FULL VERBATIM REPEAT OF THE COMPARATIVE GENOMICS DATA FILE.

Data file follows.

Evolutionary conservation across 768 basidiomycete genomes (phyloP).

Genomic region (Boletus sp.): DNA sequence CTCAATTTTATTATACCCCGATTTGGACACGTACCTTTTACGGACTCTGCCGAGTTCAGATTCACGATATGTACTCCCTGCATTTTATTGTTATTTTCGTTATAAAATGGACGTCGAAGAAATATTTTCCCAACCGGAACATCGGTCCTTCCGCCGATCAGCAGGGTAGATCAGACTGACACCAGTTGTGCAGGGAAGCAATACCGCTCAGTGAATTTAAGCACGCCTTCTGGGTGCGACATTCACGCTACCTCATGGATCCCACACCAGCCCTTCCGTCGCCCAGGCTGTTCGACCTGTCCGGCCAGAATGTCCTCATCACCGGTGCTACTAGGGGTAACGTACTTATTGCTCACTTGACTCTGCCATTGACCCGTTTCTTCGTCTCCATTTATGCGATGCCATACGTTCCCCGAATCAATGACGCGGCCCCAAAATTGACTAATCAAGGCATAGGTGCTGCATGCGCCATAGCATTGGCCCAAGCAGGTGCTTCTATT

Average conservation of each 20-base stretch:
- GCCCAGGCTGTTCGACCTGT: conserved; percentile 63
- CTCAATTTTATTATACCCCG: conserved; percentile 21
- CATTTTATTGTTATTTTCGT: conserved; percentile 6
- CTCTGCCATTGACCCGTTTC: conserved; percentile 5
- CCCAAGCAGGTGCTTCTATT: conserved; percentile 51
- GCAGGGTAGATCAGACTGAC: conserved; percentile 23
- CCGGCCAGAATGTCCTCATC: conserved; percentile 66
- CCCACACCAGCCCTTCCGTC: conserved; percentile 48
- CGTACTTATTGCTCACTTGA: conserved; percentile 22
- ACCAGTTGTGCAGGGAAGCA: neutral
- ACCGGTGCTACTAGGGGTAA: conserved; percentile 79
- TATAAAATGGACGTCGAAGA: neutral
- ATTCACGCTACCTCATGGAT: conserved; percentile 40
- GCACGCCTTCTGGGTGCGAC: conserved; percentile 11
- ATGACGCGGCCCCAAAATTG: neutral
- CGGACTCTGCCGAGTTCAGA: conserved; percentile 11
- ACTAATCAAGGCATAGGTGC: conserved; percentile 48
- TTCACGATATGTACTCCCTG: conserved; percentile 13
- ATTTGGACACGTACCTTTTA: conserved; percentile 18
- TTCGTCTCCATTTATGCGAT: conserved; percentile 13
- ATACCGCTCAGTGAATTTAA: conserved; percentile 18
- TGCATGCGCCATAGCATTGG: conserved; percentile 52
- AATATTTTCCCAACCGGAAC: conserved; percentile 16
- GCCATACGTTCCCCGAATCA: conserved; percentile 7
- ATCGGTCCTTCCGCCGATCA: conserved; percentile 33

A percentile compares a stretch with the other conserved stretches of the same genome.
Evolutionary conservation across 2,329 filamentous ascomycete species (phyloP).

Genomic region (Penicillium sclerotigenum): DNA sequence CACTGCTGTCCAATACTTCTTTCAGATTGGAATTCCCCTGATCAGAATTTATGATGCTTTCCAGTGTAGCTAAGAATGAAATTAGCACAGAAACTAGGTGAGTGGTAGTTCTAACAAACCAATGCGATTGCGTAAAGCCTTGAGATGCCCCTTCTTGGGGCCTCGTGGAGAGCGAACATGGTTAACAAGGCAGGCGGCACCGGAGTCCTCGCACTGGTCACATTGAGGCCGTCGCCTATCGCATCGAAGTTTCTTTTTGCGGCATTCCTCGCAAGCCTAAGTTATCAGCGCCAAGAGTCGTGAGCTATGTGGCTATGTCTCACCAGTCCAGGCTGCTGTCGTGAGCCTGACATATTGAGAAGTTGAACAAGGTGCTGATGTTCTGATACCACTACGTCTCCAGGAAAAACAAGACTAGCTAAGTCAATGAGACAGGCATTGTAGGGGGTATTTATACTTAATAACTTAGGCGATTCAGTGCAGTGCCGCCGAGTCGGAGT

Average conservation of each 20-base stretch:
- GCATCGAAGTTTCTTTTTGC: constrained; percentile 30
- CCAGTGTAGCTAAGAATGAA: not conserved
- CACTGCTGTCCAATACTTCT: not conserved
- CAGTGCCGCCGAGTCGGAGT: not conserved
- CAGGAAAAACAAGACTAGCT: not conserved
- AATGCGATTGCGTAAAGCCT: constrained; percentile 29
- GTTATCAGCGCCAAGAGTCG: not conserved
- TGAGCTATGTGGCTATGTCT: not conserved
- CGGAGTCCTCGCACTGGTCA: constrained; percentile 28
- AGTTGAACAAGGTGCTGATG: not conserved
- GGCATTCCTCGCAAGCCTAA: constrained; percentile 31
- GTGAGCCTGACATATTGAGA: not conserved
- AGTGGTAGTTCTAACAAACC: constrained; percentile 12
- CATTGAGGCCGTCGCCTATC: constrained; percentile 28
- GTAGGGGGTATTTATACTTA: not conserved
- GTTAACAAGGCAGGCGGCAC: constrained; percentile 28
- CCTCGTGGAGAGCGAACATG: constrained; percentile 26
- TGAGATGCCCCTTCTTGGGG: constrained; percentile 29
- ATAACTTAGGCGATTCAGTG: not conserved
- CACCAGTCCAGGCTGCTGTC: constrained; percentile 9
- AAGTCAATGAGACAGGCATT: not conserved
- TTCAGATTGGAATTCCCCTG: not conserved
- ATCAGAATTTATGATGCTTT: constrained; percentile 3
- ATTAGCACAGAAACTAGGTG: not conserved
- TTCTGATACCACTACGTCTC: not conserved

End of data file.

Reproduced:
Evolutionary conservation across 768 basidiomycete genomes (phyloP).

Genomic region (Boletus sp.): DNA sequence CTCAATTTTATTATACCCCGATTTGGACACGTACCTTTTACGGACTCTGCCGAGTTCAGATTCACGATATGTACTCCCTGCATTTTATTGTTATTTTCGTTATAAAATGGACGTCGAAGAAATATTTTCCCAACCGGAACATCGGTCCTTCCGCCGATCAGCAGGGTAGATCAGACTGACACCAGTTGTGCAGGGAAGCAATACCGCTCAGTGAATTTAAGCACGCCTTCTGGGTGCGACATTCACGCTACCTCATGGATCCCACACCAGCCCTTCCGTCGCCCAGGCTGTTCGACCTGTCCGGCCAGAATGTCCTCATCACCGGTGCTACTAGGGGTAACGTACTTATTGCTCACTTGACTCTGCCATTGACCCGTTTCTTCGTCTCCATTTATGCGATGCCATACGTTCCCCGAATCAATGACGCGGCCCCAAAATTGACTAATCAAGGCATAGGTGCTGCATGCGCCATAGCATTGGCCCAAGCAGGTGCTTCTATT

Average conservation of each 20-base stretch:
- GCCCAGGCTGTTCGACCTGT: conserved; percentile 63
- CTCAATTTTATTATACCCCG: conserved; percentile 21
- CATTTTATTGTTATTTTCGT: conserved; percentile 6
- CTCTGCCATTGACCCGTTTC: conserved; percentile 5
- CCCAAGCAGGTGCTTCTATT: conserved; percentile 51
- GCAGGGTAGATCAGACTGAC: conserved; percentile 23
- CCGGCCAGAATGTCCTCATC: conserved; percentile 66
- CCCACACCAGCCCTTCCGTC: conserved; percentile 48
- CGTACTTATTGCTCACTTGA: conserved; percentile 22
- ACCAGTTGTGCAGGGAAGCA: neutral
- ACCGGTGCTACTAGGGGTAA: conserved; percentile 79
- TATAAAATGGACGTCGAAGA: neutral
- ATTCACGCTACCTCATGGAT: conserved; percentile 40
- GCACGCCTTCTGGGTGCGAC: conserved; percentile 11
- ATGACGCGGCCCCAAAATTG: neutral
- CGGACTCTGCCGAGTTCAGA: conserved; percentile 11
- ACTAATCAAGGCATAGGTGC: conserved; percentile 48
- TTCACGATATGTACTCCCTG: conserved; percentile 13
- ATTTGGACACGTACCTTTTA: conserved; percentile 18
- TTCGTCTCCATTTATGCGAT: conserved; percentile 13
- ATACCGCTCAGTGAATTTAA: conserved; percentile 18
- TGCATGCGCCATAGCATTGG: conserved; percentile 52
- AATATTTTCCCAACCGGAAC: conserved; percentile 16
- GCCATACGTTCCCCGAATCA: conserved; percentile 7
- ATCGGTCCTTCCGCCGATCA: conserved; percentile 33

A percentile compares a stretch with the other conserved stretches of the same genome.
Evolutionary conservation across 2,329 filamentous ascomycete species (phyloP).

Genomic region (Penicillium sclerotigenum): DNA sequence CACTGCTGTCCAATACTTCTTTCAGATTGGAATTCCCCTGATCAGAATTTATGATGCTTTCCAGTGTAGCTAAGAATGAAATTAGCACAGAAACTAGGTGAGTGGTAGTTCTAACAAACCAATGCGATTGCGTAAAGCCTTGAGATGCCCCTTCTTGGGGCCTCGTGGAGAGCGAACATGGTTAACAAGGCAGGCGGCACCGGAGTCCTCGCACTGGTCACATTGAGGCCGTCGCCTATCGCATCGAAGTTTCTTTTTGCGGCATTCCTCGCAAGCCTAAGTTATCAGCGCCAAGAGTCGTGAGCTATGTGGCTATGTCTCACCAGTCCAGGCTGCTGTCGTGAGCCTGACATATTGAGAAGTTGAACAAGGTGCTGATGTTCTGATACCACTACGTCTCCAGGAAAAACAAGACTAGCTAAGTCAATGAGACAGGCATTGTAGGGGGTATTTATACTTAATAACTTAGGCGATTCAGTGCAGTGCCGCCGAGTCGGAGT

Average conservation of each 20-base stretch:
- GCATCGAAGTTTCTTTTTGC: constrained; percentile 30
- CCAGTGTAGCTAAGAATGAA: not conserved
- CACTGCTGTCCAATACTTCT: not conserved
- CAGTGCCGCCGAGTCGGAGT: not conserved
- CAGGAAAAACAAGACTAGCT: not conserved
- AATGCGATTGCGTAAAGCCT: constrained; percentile 29
- GTTATCAGCGCCAAGAGTCG: not conserved
- TGAGCTATGTGGCTATGTCT: not conserved
- CGGAGTCCTCGCACTGGTCA: constrained; percentile 28
- AGTTGAACAAGGTGCTGATG: not conserved
- GGCATTCCTCGCAAGCCTAA: constrained; percentile 31
- GTGAGCCTGACATATTGAGA: not conserved
- AGTGGTAGTTCTAACAAACC: constrained; percentile 12
- CATTGAGGCCGTCGCCTATC: constrained; percentile 28
- GTAGGGGGTATTTATACTTA: not conserved
- GTTAACAAGGCAGGCGGCAC: constrained; percentile 28
- CCTCGTGGAGAGCGAACATG: constrained; percentile 26
- TGAGATGCCCCTTCTTGGGG: constrained; percentile 29
- ATAACTTAGGCGATTCAGTG: not conserved
- CACCAGTCCAGGCTGCTGTC: constrained; percentile 9
- AAGTCAATGAGACAGGCATT: not conserved
- TTCAGATTGGAATTCCCCTG: not conserved
- ATCAGAATTTATGATGCTTT: constrained; percentile 3
- ATTAGCACAGAAACTAGGTG: not conserved
- TTCTGATACCACTACGTCTC: not conserved